Couronne

We like a challenge, so, upon flicking through recipe books to find inspiration for last weeks menu our eyes were drawn to a beautiful work of buttery art in Paul Hollywood’s “Bread”. Before the latest season of The Great British Bake Off we (and probably most of the nation) would have never heard of a couronne. Now however we know that a couronne is a round treat made of soft, rich, buttery dough, which is usually sweet and stuffed with dried fruit or similar. The recipe we came across was for a savoury one, still rich, still buttery but filled with prosciutto, basil and oozy mozzarella – you can find the recipe here. It was lust at first sight and we put it straight on the menu for Saturday. We’ve made two enriched doughs before – challah and cinnamon buns so this is still fairly new ground for us. The dough is made entirely in a mixer with a dough hook because it’s so sticky and hard to work by hand, mainly due to the huge amounts of butter! This has a whole pack of butter in it. Hello cholesterol problems! But as an occasional treat it’s fine, and it’s so tasty that you have to think “sod it!”.

We’re not saying this is the easiest bread in the world, probably not the best choice for your first foray into yeasted bakes, but we’re by no means experts and it turned out beautifully! Bread, and especially enriched doughs, are seen as really scary by some people (i.e. us, just over a year ago!) but it’s one of the most therapeutic ways to spend an hour or two and you get something really delicious at the end of it. Anyway, enough wanging on, on with the main event!

First up: the dough. Your butter must be soft for this so we used an old Mary Berry tip (cheers Bezza!) – cube your butter and place in a jug/bowl of lukewarm water to soften it. The water shouldn’t feel particularly warm to the touch otherwise you’ll end up with a bowl of melted butter and water, just slightly warm. The strong white flour is placed in the bowl of a mixer with yeast and salt, and then milk and eggs are added. Use the dough hook to combine these and then, while it’s still running, slowly add the butter. This should take at least 5 minutes but ours took about 15 because our mixer isn’t the sturdiest! Once all of the butter has been added and there are no large streaks of it take it out and leave to rise in a large, oiled bowl for at least 1-2 hours until doubled in size.

Getting nice and stretchy.
Getting nice and stretchy.

When it has risen tip it out onto a lightly floured surface. Don’t knock back, just roll out to a large rectangle (about 50cm by 30cm and about 1.5cm thick). Now’s the time to put the toppings on – we followed the recipe but because this one was a success we now can’t stop dreaming up new fillings! Anyway, for this one lay the strips of prosciutto over the dough trying to cover as much of it as possible. Then tear the mozzarella over and lastly tear the basil leaves over. Roll it up starting from a long edge so you have a large sausage of dough with the filling swirled in the middle. Now comes the slightly tricky part; slice the dough lengthways down the sausage and then grabbing the ends tightly twist it quite tightly so that you end up with a rope-like structure with most of the filling on the inside. Coil this into a circle and place on piece of lightly oiled greaseproof paper on a baking tray.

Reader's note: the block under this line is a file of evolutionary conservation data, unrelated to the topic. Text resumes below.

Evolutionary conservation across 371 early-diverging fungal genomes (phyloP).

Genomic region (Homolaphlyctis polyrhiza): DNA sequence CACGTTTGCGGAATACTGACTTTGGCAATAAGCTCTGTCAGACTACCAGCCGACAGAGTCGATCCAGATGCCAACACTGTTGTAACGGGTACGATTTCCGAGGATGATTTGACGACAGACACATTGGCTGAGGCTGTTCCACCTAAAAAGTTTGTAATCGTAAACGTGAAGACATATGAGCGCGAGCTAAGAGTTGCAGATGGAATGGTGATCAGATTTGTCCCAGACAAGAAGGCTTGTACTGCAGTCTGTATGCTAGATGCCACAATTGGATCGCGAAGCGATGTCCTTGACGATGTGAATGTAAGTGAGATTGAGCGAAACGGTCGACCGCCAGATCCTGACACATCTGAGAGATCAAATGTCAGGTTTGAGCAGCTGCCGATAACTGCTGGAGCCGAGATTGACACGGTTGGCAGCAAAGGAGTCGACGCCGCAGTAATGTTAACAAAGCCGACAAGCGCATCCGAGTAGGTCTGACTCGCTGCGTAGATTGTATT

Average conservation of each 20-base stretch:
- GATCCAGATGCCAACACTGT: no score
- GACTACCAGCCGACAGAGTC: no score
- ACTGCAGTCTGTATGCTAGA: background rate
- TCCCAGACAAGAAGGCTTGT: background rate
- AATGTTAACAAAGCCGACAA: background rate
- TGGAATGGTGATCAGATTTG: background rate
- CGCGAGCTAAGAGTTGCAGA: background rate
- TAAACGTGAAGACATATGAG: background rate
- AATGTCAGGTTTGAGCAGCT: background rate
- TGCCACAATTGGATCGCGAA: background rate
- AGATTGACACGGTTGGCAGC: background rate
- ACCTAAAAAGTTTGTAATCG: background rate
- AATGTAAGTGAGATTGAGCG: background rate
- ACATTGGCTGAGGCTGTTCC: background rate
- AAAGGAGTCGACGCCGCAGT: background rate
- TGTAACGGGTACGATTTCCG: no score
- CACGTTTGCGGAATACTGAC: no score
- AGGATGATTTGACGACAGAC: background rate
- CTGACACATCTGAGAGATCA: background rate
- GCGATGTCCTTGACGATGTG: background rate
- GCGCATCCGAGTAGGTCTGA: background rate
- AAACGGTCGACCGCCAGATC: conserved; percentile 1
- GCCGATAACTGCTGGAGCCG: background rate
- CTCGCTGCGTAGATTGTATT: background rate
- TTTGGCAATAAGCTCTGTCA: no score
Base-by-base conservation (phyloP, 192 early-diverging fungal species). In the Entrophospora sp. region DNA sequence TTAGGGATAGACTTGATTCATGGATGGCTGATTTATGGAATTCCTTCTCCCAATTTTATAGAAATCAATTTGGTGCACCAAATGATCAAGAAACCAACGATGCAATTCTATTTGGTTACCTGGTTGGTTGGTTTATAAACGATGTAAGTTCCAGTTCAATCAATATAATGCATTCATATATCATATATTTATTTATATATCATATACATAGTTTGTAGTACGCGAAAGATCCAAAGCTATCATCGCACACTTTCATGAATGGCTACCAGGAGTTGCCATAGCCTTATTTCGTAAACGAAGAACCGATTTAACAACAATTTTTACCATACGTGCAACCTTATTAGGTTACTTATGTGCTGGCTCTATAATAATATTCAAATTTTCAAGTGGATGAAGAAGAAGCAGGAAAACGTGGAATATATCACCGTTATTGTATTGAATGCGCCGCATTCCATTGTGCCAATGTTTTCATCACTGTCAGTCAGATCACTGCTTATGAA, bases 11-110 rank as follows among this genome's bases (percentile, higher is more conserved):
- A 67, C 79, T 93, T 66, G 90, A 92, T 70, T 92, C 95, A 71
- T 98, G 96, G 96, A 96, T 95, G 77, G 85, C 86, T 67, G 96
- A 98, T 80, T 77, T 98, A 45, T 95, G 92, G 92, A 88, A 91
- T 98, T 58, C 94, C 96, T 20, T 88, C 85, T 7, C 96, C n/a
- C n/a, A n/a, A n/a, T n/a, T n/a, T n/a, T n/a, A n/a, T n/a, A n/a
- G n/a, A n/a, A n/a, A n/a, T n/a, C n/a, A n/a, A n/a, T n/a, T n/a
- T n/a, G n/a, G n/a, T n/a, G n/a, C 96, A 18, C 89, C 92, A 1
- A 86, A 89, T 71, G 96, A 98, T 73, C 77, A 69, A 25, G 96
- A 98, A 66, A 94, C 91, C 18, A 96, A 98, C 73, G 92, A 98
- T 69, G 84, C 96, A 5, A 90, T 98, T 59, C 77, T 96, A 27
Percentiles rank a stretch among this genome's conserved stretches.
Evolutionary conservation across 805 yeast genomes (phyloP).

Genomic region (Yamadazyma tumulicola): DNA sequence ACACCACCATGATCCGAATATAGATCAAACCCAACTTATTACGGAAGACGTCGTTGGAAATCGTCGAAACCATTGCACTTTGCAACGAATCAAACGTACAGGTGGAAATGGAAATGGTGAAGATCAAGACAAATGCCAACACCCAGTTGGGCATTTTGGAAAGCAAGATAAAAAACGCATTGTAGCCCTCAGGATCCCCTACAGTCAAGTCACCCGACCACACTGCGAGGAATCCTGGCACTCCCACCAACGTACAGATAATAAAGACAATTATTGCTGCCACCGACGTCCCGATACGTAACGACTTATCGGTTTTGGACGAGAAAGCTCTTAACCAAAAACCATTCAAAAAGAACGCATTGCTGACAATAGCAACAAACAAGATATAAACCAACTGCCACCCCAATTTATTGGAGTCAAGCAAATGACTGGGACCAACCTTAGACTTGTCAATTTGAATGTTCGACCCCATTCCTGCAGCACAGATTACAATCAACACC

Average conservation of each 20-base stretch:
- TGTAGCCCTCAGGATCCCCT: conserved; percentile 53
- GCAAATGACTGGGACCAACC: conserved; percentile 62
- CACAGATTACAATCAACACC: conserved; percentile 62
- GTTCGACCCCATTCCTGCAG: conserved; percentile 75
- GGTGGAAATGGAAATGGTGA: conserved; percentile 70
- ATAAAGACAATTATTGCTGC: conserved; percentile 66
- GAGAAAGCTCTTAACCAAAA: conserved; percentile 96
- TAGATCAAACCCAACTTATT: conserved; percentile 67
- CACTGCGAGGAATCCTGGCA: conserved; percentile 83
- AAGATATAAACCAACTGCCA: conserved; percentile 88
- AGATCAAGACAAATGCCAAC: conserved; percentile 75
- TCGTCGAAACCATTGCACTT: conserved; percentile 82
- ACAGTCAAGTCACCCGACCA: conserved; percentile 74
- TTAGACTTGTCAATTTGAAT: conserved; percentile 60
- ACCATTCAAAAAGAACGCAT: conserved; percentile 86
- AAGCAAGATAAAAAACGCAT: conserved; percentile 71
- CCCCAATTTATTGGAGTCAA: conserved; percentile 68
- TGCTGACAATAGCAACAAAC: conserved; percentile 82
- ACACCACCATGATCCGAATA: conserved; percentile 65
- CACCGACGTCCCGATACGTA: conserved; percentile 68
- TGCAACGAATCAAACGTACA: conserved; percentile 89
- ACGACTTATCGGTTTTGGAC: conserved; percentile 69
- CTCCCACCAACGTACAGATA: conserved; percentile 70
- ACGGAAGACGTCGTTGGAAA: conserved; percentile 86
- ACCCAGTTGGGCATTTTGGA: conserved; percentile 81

Couronne With Fillings

Couronne Before Baking

This beast then needs to prove for an hour or two until roughly doubled in size again. Preheat the oven to 200°C after about an hour of rising. When you’re ready to bake brush the couronne with a beaten egg and sprinkle on some grated parmesan, and pop in the oven for around 25 minutes. After this time you should be greeted by a golden monster, complete with oozy cheese! Leave it to cool for at least 20-30 minutes, it will still be warm after this time but not boiling hot.

Phwoar!
Phwoar!

We had ours served with the salad that was suggested in the book with spinach, roasted butternut squash, goats cheese, olives and spring onions and we added our own little crunch with toasted pinenuts. This was a brilliant dinner, it would be ideal for when friends are over too and what an amazing impression it would make when it landed on the table! We also had the couronne with tomato-based soups later in the week which was lovely too.

Bread filled with cheese, covering in cheese, served with cheese... what could be better?
Bread filled with cheese, covered in cheese, served with cheese… what could be better?

So give yourself a day when you’ve got time to give this recipe a bit of love and attention and give it a go, it’s so worth it, we would say for the sense of pride alone but the cheesy delight that you end up with isn’t bad either!

 

Quinoa Stuffed Butternut Squash

We’re back with one of our favourite autumn ingredients again – butternut squash. Bird stopped by the market again after ballet and couldn’t resist a huge squash (and this absolutely giant cabbage which we used in about 6 meals!).

What a beast!
What a beast!

We decided to stuff the squash with quinoa as we enjoyed the quinoa stuffed vegetables we made a month or two ago so much. We chose to spice up the stuffing with some chorizo and dried chilli flakes, adding courgette and spinach for some fresh greenery. We then topped them with a little smoked Applewood cheese which matched the smoky paprika flavour of the chorizo perfectly. This is one of those meals that can tick away nicely on a weekend afternoon and will make 4 portions – we had it for dinner and then lunch later in the week, but if you’re just cooking for yourself you would have a couple of dinners and lunches for about an hours work!

Ingredients (for 1 very large butternut squash):

  • 1 large butternut squash
  • 50-100g chorizo, finely diced
  • 1/2 tsp dried chilli flakes (or to taste)
  • 1 small courgette, finely diced
  • 5-10 sun-dried tomatoes, finely diced
  • 50g quinoa
  • 200ml chicken stock or boiling water
  • Spinach (fresh or frozen, we used 3 blocks of frozen)
  • Cheese (any good melter will do)